Archives for category: commuting

Perhaps it’s just part of the ageing process, but I’m finding myself increasingly tempted to ride an Audax event – the long distance cycling discipline favoured by cheerfully eccentric men with beards and sandals – for not only is there a minimum speed that their rides are required to be completed in, but there’s also a maximum speed too. Racing is quite clearly frowned upon.

Living in a city like London, the pace of life can sometimes seem unrelentingly hectic. Commuting by bike should provide a chance to escape the shoulder-to-shoulder rat race of an over crowded tube, train or bus, yet instead it so often degenerates into just another race to or from work.

A common reason given by commuters why they choose the bike over more sedentary forms of transport are the health benefits – cycling helps keep you fit, it saves on gym membership, a way of squeezing a workout into a busy day. I’m not denying these things might be true, but it sort of misses the point. Commuting by bike should be about pleasure – not speed, time, fitness or training. There could be no other more infuriating environment to choose for your daily exercise than the rush hour streets of London – clogged with traffic, crammed with junctions, crossings, roadworks, u-turning taxis, snaking bendy busses – as soon as you’ve got your heart rate into that target training zone you’ll be grabbing the brakes as the lights turn to red. Read the rest of this entry »

If you’re reading this blog then the likelihood is that for you cycling is a year-round activity. However, to much of the London population, cycling is something that only happens during the summer (and tube strikes). In the same way that tennis hibernates year round and only emerges during the brief weeks of Wimbledon with every public court booked out morning ’til night, London’s roads become clogged with cyclists the moment it’s warm enough to leave the cardigan at home.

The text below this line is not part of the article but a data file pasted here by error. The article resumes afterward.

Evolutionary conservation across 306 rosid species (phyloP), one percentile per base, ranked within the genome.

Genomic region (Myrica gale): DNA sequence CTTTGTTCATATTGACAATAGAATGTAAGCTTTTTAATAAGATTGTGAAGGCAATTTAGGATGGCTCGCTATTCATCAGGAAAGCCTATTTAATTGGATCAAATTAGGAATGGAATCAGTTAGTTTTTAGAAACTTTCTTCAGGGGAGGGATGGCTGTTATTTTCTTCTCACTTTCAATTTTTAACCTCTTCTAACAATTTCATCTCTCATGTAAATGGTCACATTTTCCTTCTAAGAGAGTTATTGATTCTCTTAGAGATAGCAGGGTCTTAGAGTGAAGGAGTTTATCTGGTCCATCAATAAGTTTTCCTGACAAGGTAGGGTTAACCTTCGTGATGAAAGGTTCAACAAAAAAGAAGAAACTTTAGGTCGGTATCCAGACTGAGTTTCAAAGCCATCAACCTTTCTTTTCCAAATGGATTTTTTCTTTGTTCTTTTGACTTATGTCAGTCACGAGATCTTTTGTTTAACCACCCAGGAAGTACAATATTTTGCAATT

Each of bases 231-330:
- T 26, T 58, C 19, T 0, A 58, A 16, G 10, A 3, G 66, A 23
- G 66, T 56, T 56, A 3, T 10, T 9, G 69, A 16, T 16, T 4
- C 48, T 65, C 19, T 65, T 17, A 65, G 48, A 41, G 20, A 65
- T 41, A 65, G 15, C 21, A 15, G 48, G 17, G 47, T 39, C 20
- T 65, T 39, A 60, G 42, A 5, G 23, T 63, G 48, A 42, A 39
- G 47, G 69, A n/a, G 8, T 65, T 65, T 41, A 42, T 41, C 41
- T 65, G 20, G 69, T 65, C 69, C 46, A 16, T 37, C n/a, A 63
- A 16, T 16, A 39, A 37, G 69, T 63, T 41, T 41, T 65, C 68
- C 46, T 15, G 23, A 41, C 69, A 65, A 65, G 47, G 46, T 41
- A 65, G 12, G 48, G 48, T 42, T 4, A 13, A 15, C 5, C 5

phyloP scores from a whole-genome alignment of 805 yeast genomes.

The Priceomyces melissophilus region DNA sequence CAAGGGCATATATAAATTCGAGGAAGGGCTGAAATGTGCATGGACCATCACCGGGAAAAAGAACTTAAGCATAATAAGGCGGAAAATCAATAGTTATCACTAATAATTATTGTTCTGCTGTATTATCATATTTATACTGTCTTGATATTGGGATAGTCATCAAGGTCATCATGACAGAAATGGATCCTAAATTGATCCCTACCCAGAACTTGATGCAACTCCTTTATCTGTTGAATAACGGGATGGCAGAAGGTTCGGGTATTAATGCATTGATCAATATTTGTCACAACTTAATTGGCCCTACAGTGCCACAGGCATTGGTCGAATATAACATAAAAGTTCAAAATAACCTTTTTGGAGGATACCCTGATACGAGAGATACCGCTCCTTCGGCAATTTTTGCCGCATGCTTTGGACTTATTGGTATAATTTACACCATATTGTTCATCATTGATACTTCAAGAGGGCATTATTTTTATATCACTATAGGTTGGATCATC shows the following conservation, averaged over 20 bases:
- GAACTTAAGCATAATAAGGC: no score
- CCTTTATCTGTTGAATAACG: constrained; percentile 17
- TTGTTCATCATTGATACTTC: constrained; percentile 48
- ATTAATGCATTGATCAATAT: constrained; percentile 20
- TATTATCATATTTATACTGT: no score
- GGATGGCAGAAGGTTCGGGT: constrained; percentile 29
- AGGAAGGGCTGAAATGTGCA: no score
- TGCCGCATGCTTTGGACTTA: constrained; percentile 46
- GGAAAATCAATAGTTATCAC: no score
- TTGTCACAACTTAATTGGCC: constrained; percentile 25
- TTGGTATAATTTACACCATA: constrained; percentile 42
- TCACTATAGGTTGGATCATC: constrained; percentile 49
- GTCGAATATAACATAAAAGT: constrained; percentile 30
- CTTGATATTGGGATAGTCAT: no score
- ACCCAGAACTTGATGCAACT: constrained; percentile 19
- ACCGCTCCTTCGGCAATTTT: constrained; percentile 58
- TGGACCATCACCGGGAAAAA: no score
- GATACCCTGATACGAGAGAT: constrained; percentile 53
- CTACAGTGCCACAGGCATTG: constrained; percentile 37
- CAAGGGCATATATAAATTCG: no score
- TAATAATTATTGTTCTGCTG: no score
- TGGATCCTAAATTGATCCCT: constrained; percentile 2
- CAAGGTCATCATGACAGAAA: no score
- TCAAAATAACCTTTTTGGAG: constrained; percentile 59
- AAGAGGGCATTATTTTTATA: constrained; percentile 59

As an aloof, elitist and snooty racing cyclist, I of course endeavour to look down on these fair weather cyclists with disdain, overtaking them with my nose held high in the air. It is important for the world to see the distinction; they are merely people riding bikes, whereas I am a cyclist. Through thick and thin, through bad weather and good, I am dedicated, committed and devoted to the bicycle. And if my assured riding style, and nonchalant regard for complex road traffic systems isn’t proof enough of my cyclist status, then my lycra shorts should be.

But then something started to change, and over the past few months I’ve been getting increasingly self-conscious in my serious cyclist’s kit; I tug down slightly at my jersey when stopped at traffic lights, feel a little foolish when clomping about in my figure-hugging shorts and ungainly cycling shoes upon arrival at the office. All of this stuff, all this cycling-specific lycra, started to feel slightly unbecoming. Read the rest of this entry »

Photograph of fixed gear menace by Outlier

Riding in London you encounter all types. In images of cycling cities – Shanghai, Copenhagen, Amsterdam – the cyclists filtering through the congested roads look as if they’re all riding the same bike. Upright, practical, utilitarian, and anonymous. Over here there is no typical cyclist, each one encountered is different to the next – businessmen on Bromptons, sensible office workers on hybrids in high-viz, sporty types with dropped bars and lycra shorts. But there are some that float above the rest of us – not necessarily faster, most certainly not safer, but insufferably cooler.